Tech Talk iconTech Talk

How to Catch a Memory Copycat

In 2008, allegedly, a technician left SanDisk with a particularly good gift for his new employer—proprietary details about memory chips made by SanDisk and its partner on the project, Toshiba. Last Monday Toshiba revealed that it was suing the alleged receiver of that gift, SK Hynix, for US $1.1 billion and demanding that the company remove any chips from the market that use the trade secrets.

The chips in question are NAND flash memory chips, the nonvolatile memory of smartphones, tablets, USB drives, you name it. In this case the lawsuit is clear-cut: An employee allegedly downloaded and passed on files, and if the companies can prove it, the case is closed. But many times stolen trade secrets or patent infringements have to be found the old fashioned way—by reverse engineering.

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Japanese Broadcaster Uses LEDs for Underwater TV Transmission

Japan’s public broadcaster Nippon Hoso Kyokai (NHK) wants to broadcast live TV from under the water, but it’s been tripped up by that pesky cable that transfers the camera’s data to the surface. So engineers there are developing an underwater wireless transmission system that uses visible light from LEDs as the method of transmission. Their goal is to enable wireless live underwater TV broadcasting.

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Google Searches About Politics Predict the Stock Market

The number of Google searches related to business and politics can help predict falls in the stock market, researchers at the University of Warwick, in England, say.

Scientists have recently begun investigating what people look for on Google and Wikipedia to help forecast the future. For instance, prior research has shown the rate at which people look up information about the flu helps predict the spread of the disease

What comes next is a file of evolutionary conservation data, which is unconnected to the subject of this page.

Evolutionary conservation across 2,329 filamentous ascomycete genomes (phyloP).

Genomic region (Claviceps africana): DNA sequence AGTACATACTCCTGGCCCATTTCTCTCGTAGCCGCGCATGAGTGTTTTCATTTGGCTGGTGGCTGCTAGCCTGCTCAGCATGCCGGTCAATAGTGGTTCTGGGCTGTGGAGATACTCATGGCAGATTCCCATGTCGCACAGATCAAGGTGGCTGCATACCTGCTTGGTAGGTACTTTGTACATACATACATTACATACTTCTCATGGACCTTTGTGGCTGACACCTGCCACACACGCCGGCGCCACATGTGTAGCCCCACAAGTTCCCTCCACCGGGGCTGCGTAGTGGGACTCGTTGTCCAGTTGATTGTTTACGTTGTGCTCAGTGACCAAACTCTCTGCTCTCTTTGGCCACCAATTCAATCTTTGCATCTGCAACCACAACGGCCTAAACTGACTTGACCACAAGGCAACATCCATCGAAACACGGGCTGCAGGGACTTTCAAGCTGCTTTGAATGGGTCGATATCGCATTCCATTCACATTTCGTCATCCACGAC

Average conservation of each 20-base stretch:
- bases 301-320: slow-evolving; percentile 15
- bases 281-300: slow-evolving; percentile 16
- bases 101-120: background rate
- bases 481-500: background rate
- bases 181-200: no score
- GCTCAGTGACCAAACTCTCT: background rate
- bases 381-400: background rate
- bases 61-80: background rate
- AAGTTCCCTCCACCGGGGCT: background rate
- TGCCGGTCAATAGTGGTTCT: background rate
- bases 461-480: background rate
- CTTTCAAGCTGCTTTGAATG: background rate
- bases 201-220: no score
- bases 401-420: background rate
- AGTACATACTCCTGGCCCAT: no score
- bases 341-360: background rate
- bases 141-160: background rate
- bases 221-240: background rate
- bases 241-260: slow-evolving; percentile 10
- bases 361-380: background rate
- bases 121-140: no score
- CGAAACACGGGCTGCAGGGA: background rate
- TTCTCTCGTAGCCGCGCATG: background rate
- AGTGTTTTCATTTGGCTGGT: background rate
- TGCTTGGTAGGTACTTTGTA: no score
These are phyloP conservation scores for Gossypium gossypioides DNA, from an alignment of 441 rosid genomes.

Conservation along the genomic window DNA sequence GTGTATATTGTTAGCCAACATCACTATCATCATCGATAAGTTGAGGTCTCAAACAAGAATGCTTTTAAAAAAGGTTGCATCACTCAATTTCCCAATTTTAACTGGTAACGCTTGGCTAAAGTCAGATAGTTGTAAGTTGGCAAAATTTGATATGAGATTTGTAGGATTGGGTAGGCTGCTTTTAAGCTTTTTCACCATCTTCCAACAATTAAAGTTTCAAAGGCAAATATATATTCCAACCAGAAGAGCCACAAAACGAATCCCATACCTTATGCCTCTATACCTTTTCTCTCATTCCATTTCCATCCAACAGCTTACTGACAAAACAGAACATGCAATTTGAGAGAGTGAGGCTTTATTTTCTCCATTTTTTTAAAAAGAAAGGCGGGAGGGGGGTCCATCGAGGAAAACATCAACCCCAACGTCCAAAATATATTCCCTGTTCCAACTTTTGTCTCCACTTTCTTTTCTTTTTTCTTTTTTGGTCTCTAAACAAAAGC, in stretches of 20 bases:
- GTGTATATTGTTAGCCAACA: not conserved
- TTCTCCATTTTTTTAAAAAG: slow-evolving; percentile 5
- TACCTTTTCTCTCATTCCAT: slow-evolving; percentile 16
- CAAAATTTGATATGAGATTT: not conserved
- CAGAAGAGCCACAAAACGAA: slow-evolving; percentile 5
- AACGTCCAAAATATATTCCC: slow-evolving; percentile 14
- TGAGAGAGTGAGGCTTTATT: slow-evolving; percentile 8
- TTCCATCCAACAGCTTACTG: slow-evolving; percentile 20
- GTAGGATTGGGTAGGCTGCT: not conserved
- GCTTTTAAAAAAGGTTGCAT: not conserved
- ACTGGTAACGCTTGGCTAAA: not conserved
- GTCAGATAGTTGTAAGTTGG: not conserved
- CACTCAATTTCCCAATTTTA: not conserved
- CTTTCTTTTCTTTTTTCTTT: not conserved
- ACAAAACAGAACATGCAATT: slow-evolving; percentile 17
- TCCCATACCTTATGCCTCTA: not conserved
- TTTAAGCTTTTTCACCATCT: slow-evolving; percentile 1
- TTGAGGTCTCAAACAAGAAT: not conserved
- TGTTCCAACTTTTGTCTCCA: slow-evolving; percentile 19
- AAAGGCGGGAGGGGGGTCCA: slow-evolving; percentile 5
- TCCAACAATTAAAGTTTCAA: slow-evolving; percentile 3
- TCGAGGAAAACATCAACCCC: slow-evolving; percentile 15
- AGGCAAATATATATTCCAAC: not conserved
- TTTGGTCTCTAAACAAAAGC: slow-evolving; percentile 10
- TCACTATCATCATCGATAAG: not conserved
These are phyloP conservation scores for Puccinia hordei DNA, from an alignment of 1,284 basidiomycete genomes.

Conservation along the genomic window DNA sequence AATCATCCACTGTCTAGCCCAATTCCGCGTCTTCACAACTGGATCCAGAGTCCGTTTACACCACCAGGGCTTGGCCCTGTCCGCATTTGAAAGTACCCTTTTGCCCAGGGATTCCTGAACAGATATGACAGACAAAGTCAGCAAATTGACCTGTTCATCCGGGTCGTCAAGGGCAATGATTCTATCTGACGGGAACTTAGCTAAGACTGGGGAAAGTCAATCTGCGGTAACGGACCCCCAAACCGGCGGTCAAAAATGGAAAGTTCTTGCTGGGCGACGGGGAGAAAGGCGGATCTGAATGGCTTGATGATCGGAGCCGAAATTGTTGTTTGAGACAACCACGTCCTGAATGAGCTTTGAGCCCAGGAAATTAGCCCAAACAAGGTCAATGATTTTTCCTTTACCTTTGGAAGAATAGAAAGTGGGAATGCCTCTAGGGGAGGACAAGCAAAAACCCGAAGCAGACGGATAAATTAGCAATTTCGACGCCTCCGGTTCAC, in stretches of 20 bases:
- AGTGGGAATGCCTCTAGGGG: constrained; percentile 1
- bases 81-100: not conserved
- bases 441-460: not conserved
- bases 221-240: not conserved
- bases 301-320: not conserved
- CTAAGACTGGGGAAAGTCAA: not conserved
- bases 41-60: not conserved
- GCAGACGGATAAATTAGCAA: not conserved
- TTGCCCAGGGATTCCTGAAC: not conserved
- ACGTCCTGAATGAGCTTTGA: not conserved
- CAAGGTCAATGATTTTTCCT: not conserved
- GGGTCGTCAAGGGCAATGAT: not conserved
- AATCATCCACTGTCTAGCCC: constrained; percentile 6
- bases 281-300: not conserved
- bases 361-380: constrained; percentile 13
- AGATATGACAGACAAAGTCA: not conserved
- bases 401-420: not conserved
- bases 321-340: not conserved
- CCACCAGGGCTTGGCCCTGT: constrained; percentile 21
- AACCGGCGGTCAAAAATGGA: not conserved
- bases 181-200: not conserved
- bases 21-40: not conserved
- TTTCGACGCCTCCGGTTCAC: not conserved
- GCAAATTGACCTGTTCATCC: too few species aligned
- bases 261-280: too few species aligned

In recent work, "we found evidence that data on Google searches for financially related words and views of financially related pages on Wikipedia could have provided early warning signs of stock market moves," says Suzy Moat, a data scientist at the University of Warwick. "However, the financial markets constitute a large, complex system, which influences and is influenced by many different aspects of modern society. We therefore wondered if searches for other topics might also provide insight into subsequent stock market moves."

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RadioShack to Sell Kits for IoT Connectivity

New York City startup littleBits, which makes snap-together electronic modules for budding tinkerers, is wading into the ever-deepening sea of hardware configured for the Internet-of-Things. Those who want to investigate this hardware first hand should have no trouble making an impulse purchase, because the company’s $99 kit of modules for assembling Internet-connected gizmos will soon start selling at Radio Shack stores.

The heart of this kit is what littleBits calls the “cloud bit” module, which snaps together with the company’s other modules using special magnetic connectors. So, you can quickly add a cloud-bit module to something you've created with the company's other input and output modules—buttons, lights, motors, and so forth. The point of the cloud-bit module is to connect what you have assembled to the Internet in a way that allows you to control your creation using a littleBits cloud account.

How exactly does the cloud-bit module work? And how is if different from, say, the Electric Imp, a similar device that’s allowed tinkerers to connect hardware to the Internet since its introduction in 2012?

A little digging on the littleBits website reveals a few more pertinent details. The cloud-bit module is a diminutive Linux computer with a non-integral Wi-Fi adapter plugged into it. But it’s not a general-purpose Linux computer like the Raspberry Pi. Rather, it has just one mission: To connect up to littleBits’s servers. Accomplishing that mission requires that you first connect the cloud-bit module to your local Wi-Fi network.

The digital generation is well enough acquainted with connecting to Wi-Fi networks that this should be no big deal, even for a child. The challenge here is that the cloud-bit module has no user interface—no touch screen or keyboard. Actually, it does have a very minimal interface: a setup button and a colored LED indicator light. But that’s enough to do the job. You merely press the setup button, and the cloud-bit module configures its on-board Wi-Fi adapter to become an access point, meaning that when you scan the airwaves with your computer or phone, you’ll see a new wireless network created by the cloud-bit module. You can now connect to the cloud-bit module and, using just a browser, give it the SSID and password it needs to connect to your usual Wi-Fi network as a client device.